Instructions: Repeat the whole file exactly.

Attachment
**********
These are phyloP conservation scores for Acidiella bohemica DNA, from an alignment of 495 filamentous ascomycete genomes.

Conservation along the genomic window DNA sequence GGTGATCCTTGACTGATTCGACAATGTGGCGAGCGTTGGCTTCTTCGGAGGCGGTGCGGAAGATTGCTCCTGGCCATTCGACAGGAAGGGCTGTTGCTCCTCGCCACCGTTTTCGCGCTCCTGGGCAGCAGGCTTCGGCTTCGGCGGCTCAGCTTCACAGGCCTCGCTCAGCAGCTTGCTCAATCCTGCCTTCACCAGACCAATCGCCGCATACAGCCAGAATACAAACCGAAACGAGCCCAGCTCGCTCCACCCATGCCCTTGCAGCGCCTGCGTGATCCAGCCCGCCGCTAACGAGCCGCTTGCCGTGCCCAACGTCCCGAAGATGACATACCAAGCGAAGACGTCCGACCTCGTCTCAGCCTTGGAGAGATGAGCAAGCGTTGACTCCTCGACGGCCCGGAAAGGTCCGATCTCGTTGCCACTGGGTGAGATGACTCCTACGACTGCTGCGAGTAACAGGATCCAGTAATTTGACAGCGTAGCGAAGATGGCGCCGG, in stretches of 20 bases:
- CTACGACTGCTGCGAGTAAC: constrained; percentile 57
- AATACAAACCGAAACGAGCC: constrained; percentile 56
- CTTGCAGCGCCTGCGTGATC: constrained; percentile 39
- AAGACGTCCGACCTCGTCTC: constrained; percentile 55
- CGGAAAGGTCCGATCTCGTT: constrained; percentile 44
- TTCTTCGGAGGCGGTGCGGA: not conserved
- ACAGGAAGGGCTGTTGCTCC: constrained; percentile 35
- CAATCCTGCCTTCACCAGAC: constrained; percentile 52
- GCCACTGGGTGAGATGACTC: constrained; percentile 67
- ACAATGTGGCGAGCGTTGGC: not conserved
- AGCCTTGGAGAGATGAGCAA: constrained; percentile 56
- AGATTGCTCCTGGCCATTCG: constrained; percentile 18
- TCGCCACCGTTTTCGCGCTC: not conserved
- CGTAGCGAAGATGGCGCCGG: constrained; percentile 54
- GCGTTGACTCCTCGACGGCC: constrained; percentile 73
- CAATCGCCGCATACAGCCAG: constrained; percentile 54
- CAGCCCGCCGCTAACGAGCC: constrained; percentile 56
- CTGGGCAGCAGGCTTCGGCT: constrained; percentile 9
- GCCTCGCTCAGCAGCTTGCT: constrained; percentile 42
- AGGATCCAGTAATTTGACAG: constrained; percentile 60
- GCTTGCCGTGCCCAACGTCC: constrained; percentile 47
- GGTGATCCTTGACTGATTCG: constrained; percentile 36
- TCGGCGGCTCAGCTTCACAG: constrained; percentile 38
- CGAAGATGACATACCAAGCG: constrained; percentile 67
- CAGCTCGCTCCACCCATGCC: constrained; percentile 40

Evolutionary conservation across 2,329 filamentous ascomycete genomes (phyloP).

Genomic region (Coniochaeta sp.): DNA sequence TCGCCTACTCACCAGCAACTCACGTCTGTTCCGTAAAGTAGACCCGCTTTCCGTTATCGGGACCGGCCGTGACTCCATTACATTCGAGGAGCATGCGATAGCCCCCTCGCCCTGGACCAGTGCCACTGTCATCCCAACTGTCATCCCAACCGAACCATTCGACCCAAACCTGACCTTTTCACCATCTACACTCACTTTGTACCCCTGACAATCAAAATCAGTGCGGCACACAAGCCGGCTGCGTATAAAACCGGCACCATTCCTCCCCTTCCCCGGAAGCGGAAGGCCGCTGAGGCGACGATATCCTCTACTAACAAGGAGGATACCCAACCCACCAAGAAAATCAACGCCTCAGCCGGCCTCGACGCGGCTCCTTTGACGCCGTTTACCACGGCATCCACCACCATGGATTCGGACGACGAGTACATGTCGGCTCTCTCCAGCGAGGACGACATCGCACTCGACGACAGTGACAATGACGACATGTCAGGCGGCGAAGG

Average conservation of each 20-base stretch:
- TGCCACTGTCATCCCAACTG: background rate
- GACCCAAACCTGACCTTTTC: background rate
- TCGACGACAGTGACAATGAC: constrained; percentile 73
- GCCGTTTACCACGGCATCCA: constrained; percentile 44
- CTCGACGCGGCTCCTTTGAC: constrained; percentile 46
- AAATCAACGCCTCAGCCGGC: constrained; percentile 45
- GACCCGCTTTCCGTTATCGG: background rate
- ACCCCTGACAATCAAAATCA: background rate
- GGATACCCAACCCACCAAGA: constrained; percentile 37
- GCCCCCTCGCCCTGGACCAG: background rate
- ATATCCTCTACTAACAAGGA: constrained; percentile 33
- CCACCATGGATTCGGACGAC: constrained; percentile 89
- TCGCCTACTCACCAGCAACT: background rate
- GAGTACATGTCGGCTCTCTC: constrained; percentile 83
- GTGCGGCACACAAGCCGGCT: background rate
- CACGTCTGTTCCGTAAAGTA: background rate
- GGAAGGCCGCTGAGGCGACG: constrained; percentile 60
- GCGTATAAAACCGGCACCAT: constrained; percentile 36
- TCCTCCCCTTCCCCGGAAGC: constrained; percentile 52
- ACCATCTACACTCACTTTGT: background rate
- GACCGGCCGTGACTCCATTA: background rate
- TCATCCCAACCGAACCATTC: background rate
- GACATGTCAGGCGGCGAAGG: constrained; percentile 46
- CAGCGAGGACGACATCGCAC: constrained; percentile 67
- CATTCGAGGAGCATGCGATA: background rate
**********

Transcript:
These are phyloP conservation scores for Acidiella bohemica DNA, from an alignment of 495 filamentous ascomycete genomes.

Conservation along the genomic window DNA sequence GGTGATCCTTGACTGATTCGACAATGTGGCGAGCGTTGGCTTCTTCGGAGGCGGTGCGGAAGATTGCTCCTGGCCATTCGACAGGAAGGGCTGTTGCTCCTCGCCACCGTTTTCGCGCTCCTGGGCAGCAGGCTTCGGCTTCGGCGGCTCAGCTTCACAGGCCTCGCTCAGCAGCTTGCTCAATCCTGCCTTCACCAGACCAATCGCCGCATACAGCCAGAATACAAACCGAAACGAGCCCAGCTCGCTCCACCCATGCCCTTGCAGCGCCTGCGTGATCCAGCCCGCCGCTAACGAGCCGCTTGCCGTGCCCAACGTCCCGAAGATGACATACCAAGCGAAGACGTCCGACCTCGTCTCAGCCTTGGAGAGATGAGCAAGCGTTGACTCCTCGACGGCCCGGAAAGGTCCGATCTCGTTGCCACTGGGTGAGATGACTCCTACGACTGCTGCGAGTAACAGGATCCAGTAATTTGACAGCGTAGCGAAGATGGCGCCGG, in stretches of 20 bases:
- CTACGACTGCTGCGAGTAAC: constrained; percentile 57
- AATACAAACCGAAACGAGCC: constrained; percentile 56
- CTTGCAGCGCCTGCGTGATC: constrained; percentile 39
- AAGACGTCCGACCTCGTCTC: constrained; percentile 55
- CGGAAAGGTCCGATCTCGTT: constrained; percentile 44
- TTCTTCGGAGGCGGTGCGGA: not conserved
- ACAGGAAGGGCTGTTGCTCC: constrained; percentile 35
- CAATCCTGCCTTCACCAGAC: constrained; percentile 52
- GCCACTGGGTGAGATGACTC: constrained; percentile 67
- ACAATGTGGCGAGCGTTGGC: not conserved
- AGCCTTGGAGAGATGAGCAA: constrained; percentile 56
- AGATTGCTCCTGGCCATTCG: constrained; percentile 18
- TCGCCACCGTTTTCGCGCTC: not conserved
- CGTAGCGAAGATGGCGCCGG: constrained; percentile 54
- GCGTTGACTCCTCGACGGCC: constrained; percentile 73
- CAATCGCCGCATACAGCCAG: constrained; percentile 54
- CAGCCCGCCGCTAACGAGCC: constrained; percentile 56
- CTGGGCAGCAGGCTTCGGCT: constrained; percentile 9
- GCCTCGCTCAGCAGCTTGCT: constrained; percentile 42
- AGGATCCAGTAATTTGACAG: constrained; percentile 60
- GCTTGCCGTGCCCAACGTCC: constrained; percentile 47
- GGTGATCCTTGACTGATTCG: constrained; percentile 36
- TCGGCGGCTCAGCTTCACAG: constrained; percentile 38
- CGAAGATGACATACCAAGCG: constrained; percentile 67
- CAGCTCGCTCCACCCATGCC: constrained; percentile 40

Evolutionary conservation across 2,329 filamentous ascomycete genomes (phyloP).

Genomic region (Coniochaeta sp.): DNA sequence TCGCCTACTCACCAGCAACTCACGTCTGTTCCGTAAAGTAGACCCGCTTTCCGTTATCGGGACCGGCCGTGACTCCATTACATTCGAGGAGCATGCGATAGCCCCCTCGCCCTGGACCAGTGCCACTGTCATCCCAACTGTCATCCCAACCGAACCATTCGACCCAAACCTGACCTTTTCACCATCTACACTCACTTTGTACCCCTGACAATCAAAATCAGTGCGGCACACAAGCCGGCTGCGTATAAAACCGGCACCATTCCTCCCCTTCCCCGGAAGCGGAAGGCCGCTGAGGCGACGATATCCTCTACTAACAAGGAGGATACCCAACCCACCAAGAAAATCAACGCCTCAGCCGGCCTCGACGCGGCTCCTTTGACGCCGTTTACCACGGCATCCACCACCATGGATTCGGACGACGAGTACATGTCGGCTCTCTCCAGCGAGGACGACATCGCACTCGACGACAGTGACAATGACGACATGTCAGGCGGCGAAGG

Average conservation of each 20-base stretch:
- TGCCACTGTCATCCCAACTG: background rate
- GACCCAAACCTGACCTTTTC: background rate
- TCGACGACAGTGACAATGAC: constrained; percentile 73
- GCCGTTTACCACGGCATCCA: constrained; percentile 44
- CTCGACGCGGCTCCTTTGAC: constrained; percentile 46
- AAATCAACGCCTCAGCCGGC: constrained; percentile 45
- GACCCGCTTTCCGTTATCGG: background rate
- ACCCCTGACAATCAAAATCA: background rate
- GGATACCCAACCCACCAAGA: constrained; percentile 37
- GCCCCCTCGCCCTGGACCAG: background rate
- ATATCCTCTACTAACAAGGA: constrained; percentile 33
- CCACCATGGATTCGGACGAC: constrained; percentile 89
- TCGCCTACTCACCAGCAACT: background rate
- GAGTACATGTCGGCTCTCTC: constrained; percentile 83
- GTGCGGCACACAAGCCGGCT: background rate
- CACGTCTGTTCCGTAAAGTA: background rate
- GGAAGGCCGCTGAGGCGACG: constrained; percentile 60
- GCGTATAAAACCGGCACCAT: constrained; percentile 36
- TCCTCCCCTTCCCCGGAAGC: constrained; percentile 52
- ACCATCTACACTCACTTTGT: background rate
- GACCGGCCGTGACTCCATTA: background rate
- TCATCCCAACCGAACCATTC: background rate
- GACATGTCAGGCGGCGAAGG: constrained; percentile 46
- CAGCGAGGACGACATCGCAC: constrained; percentile 67
- CATTCGAGGAGCATGCGATA: background rate